Tipping is arguably the most stressful part of eating out. If you asked 20 people how much to tip in a given situation, you’ll get a slew of answers and strong opinions about the “right” thing to do. But is there even a “right” thing to do? There are no set rules that tell you the exact amount you should give for each service provided to you. Often, I’m left guessing how to convert service quality into a few dollars.
Clearly, I needed to do some research on the tipping predicament. With my findings I have compiled a list (thanks to CNN Money, MoneyTalksNews, and the Original Tipping Page) which shows just how much you should have been tipping this entire time, for any given situation!
Waiter/Waitress: 15% of bill (excluding tax) for adequate service; 20% for very good service; no less than 10% for poor service
Bartender: 15% to 20% of the tab, with a minimum of 50 cents per soft drink, $1 per alcoholic drink
Coatroom attendant: $1 per coat
Parking valet or garage attendant: $2 to bring your car to you
Washroom attendant: 50 cents to $1
Taxi driver: Varies depending. Assume 15% will be enough; an extra $1 if the driver helps you with your bags
Grocery loader: $1 for bringing bags to car; $1.50 to $3 if you have more than 3 bags (if the store’s policy allows tipping)
Barber: 15% to 20%, minimum $1, for a haircut. For other services (shampoo, shave or manicure) tip $1 to $2 to service provider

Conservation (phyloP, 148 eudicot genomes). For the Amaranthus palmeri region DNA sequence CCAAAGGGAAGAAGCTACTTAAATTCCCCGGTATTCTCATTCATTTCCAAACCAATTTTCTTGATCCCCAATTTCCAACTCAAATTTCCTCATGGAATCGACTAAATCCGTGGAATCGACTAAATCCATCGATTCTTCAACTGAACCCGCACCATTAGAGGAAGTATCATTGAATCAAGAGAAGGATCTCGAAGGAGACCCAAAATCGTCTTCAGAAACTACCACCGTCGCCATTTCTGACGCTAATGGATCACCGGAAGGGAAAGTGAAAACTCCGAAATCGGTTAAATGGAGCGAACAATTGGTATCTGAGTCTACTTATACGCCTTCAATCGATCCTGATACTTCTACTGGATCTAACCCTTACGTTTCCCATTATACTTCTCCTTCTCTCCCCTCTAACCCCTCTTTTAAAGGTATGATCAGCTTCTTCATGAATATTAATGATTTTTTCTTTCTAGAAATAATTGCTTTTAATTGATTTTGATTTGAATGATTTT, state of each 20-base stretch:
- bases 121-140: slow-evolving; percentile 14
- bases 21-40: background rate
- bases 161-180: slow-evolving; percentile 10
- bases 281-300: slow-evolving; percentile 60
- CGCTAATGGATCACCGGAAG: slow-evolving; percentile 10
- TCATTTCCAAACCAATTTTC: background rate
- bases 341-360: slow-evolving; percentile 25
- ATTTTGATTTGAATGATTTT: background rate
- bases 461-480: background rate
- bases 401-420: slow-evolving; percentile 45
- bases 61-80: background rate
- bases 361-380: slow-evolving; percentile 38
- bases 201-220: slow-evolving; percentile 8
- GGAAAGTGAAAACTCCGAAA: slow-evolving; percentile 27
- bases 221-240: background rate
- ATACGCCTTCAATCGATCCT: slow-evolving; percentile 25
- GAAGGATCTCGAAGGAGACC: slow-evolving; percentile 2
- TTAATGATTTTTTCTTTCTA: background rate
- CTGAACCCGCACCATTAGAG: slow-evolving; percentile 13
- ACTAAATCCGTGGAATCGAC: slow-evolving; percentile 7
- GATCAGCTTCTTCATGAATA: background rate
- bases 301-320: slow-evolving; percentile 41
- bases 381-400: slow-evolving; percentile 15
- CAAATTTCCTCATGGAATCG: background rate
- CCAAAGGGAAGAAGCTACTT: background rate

Hairdresser: 15% to 20%
Shampoo person: $2
Spa service: 15% to 20%. If the service is provided by the owner, no tip.
Staff at coffee shop (tip jar): No tip required. This is 100% optional
Handyman: No tip
Gas attendant: No tip
Hotel doorman: $1 per bag for help with luggage
Hotel housekeeper: $2 to $5 per night
Hotel concierge: $5 for getting your tickets or reservations. No tip required when you are asking for directions
Cruise staff: Varies. Ask cruise line about customary gratuities. Some cruise lines will have them already included in your package.
Other tips on tipping:
- Before you tip, check and see if a gratuity has already been added to your bill
- Always calculate tips based on the subtotal of the original bill, not based on any discounts or coupons you may have used.
- Pay attention to what is included on a bill and who it’s going to. At restaurants, a table of six or more is often charged an extra “gratuity” or “service fee” that may (or may not) go directly to the server. A delivery bill may likewise have a service charge for gas that doesn’t go to the driver, and a tip may already be built into the bill.
- Don’t leave your tip out in the open. Give it to the server directly, put it in the holder the check came in, or use a credit card.
- If people can’t or won’t accept tips, still make sure to give them a handshake and a sincere “Thank you.”